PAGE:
Based on this approach, we can deduce a new understanding of the famous expression of acceptance of the Torah used by the Jewish People at Mount Sinai “Na’aseh V’nishma (we will do and we will hear)”. Following the Sinaitic experience, the Jewish people were in position to raise themselves to loftier spiritual levels (Nishma), once they were given direct access to the Torah’s precepts (Na’aseh).
Similarly, in the words of Rabbi Moshe Chaim Luzzatto (Da’as T’vunos, 158):
- Even though the Jewish people were themselves prepared to serve the Almighty… the ability to serve Him was only given to them by the Almighty Himself… This is what He gave to them at the time when the Torah was given… This is the distinction between one who is commanded to fulfill mitzvos and does so (“M’tzuveh V’oseh”) and one who is not commanded (“Aino M’tzuveh V’oseh”). A man who is so commanded was granted the power by the Almighty to accomplish with his deeds that which is necessary for the (ultimate fulfillment of) creation, which is not the case for someone who is not.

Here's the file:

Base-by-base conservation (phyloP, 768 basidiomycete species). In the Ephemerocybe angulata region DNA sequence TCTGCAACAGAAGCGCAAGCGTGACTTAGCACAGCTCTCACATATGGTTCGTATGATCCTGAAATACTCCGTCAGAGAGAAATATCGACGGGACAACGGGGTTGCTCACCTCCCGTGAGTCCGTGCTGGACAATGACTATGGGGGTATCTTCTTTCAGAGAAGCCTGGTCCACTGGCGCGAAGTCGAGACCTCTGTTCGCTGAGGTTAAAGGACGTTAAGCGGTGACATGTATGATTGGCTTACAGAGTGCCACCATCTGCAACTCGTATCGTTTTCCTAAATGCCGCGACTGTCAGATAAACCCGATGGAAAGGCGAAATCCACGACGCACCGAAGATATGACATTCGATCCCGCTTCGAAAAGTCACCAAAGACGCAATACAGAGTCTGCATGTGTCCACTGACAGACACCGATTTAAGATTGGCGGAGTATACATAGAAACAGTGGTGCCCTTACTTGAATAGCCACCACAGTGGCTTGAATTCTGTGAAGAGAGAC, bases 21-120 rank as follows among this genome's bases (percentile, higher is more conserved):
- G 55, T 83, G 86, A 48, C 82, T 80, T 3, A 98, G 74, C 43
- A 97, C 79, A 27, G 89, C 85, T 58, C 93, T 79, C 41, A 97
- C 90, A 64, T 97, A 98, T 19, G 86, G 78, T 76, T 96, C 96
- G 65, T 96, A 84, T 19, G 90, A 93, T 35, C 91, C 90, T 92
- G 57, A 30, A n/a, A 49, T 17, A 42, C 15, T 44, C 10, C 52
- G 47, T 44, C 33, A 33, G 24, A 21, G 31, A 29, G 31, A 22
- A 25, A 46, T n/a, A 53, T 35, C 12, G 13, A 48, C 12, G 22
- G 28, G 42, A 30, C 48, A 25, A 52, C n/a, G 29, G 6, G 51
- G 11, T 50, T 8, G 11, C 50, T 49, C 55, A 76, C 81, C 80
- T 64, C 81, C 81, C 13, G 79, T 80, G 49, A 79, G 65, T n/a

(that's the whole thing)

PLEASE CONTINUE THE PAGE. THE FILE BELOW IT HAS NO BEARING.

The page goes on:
Rabbi Luzzatto is also saying that our gathering at Sinai was not simply a logistical prerequisite (albeit a supernatural one) for us to receive the Torah. Instead, the assembly provided us with a unique opportunity to become transformed into a community who would serve G-d as those who were commanded to do so, rather than those who did so out of their own volition. Through this process, we entered into a new dimension, one in which our actions were given the power to accomplish much more than they had previously.